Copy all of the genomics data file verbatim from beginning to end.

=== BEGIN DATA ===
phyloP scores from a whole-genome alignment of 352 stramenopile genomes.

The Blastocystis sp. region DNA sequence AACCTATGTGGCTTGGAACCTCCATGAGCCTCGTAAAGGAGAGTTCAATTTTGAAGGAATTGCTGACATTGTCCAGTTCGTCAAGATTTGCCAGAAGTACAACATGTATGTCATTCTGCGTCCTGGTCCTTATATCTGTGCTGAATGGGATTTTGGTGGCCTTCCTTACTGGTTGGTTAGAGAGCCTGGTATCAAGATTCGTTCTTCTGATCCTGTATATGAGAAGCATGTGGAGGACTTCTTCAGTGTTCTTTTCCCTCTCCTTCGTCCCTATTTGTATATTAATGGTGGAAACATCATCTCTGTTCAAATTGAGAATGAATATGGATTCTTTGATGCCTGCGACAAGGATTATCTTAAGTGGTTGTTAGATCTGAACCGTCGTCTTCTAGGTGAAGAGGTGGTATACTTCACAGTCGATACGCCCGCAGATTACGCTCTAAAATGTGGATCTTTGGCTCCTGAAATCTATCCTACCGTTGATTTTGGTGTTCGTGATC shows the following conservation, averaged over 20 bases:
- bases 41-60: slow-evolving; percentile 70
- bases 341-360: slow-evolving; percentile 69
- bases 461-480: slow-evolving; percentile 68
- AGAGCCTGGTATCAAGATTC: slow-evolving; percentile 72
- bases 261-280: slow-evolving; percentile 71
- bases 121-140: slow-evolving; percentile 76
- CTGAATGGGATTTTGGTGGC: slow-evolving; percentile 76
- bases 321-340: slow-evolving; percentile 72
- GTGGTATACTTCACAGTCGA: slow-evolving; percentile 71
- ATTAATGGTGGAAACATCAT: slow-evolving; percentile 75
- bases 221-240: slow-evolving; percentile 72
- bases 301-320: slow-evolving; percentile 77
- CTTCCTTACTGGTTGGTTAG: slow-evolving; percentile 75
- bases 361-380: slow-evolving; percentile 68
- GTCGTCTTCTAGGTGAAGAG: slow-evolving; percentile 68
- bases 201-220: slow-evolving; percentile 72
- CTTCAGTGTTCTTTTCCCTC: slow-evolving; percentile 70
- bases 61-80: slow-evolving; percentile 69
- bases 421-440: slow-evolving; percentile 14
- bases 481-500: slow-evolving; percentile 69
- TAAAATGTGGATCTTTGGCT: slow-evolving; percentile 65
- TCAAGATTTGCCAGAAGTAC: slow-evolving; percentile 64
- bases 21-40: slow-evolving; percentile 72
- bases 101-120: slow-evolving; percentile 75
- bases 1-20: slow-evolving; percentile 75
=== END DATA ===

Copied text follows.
phyloP scores from a whole-genome alignment of 352 stramenopile genomes.

The Blastocystis sp. region DNA sequence AACCTATGTGGCTTGGAACCTCCATGAGCCTCGTAAAGGAGAGTTCAATTTTGAAGGAATTGCTGACATTGTCCAGTTCGTCAAGATTTGCCAGAAGTACAACATGTATGTCATTCTGCGTCCTGGTCCTTATATCTGTGCTGAATGGGATTTTGGTGGCCTTCCTTACTGGTTGGTTAGAGAGCCTGGTATCAAGATTCGTTCTTCTGATCCTGTATATGAGAAGCATGTGGAGGACTTCTTCAGTGTTCTTTTCCCTCTCCTTCGTCCCTATTTGTATATTAATGGTGGAAACATCATCTCTGTTCAAATTGAGAATGAATATGGATTCTTTGATGCCTGCGACAAGGATTATCTTAAGTGGTTGTTAGATCTGAACCGTCGTCTTCTAGGTGAAGAGGTGGTATACTTCACAGTCGATACGCCCGCAGATTACGCTCTAAAATGTGGATCTTTGGCTCCTGAAATCTATCCTACCGTTGATTTTGGTGTTCGTGATC shows the following conservation, averaged over 20 bases:
- bases 41-60: slow-evolving; percentile 70
- bases 341-360: slow-evolving; percentile 69
- bases 461-480: slow-evolving; percentile 68
- AGAGCCTGGTATCAAGATTC: slow-evolving; percentile 72
- bases 261-280: slow-evolving; percentile 71
- bases 121-140: slow-evolving; percentile 76
- CTGAATGGGATTTTGGTGGC: slow-evolving; percentile 76
- bases 321-340: slow-evolving; percentile 72
- GTGGTATACTTCACAGTCGA: slow-evolving; percentile 71
- ATTAATGGTGGAAACATCAT: slow-evolving; percentile 75
- bases 221-240: slow-evolving; percentile 72
- bases 301-320: slow-evolving; percentile 77
- CTTCCTTACTGGTTGGTTAG: slow-evolving; percentile 75
- bases 361-380: slow-evolving; percentile 68
- GTCGTCTTCTAGGTGAAGAG: slow-evolving; percentile 68
- bases 201-220: slow-evolving; percentile 72
- CTTCAGTGTTCTTTTCCCTC: slow-evolving; percentile 70
- bases 61-80: slow-evolving; percentile 69
- bases 421-440: slow-evolving; percentile 14
- bases 481-500: slow-evolving; percentile 69
- TAAAATGTGGATCTTTGGCT: slow-evolving; percentile 65
- TCAAGATTTGCCAGAAGTAC: slow-evolving; percentile 64
- bases 21-40: slow-evolving; percentile 72
- bases 101-120: slow-evolving; percentile 75
- bases 1-20: slow-evolving; percentile 75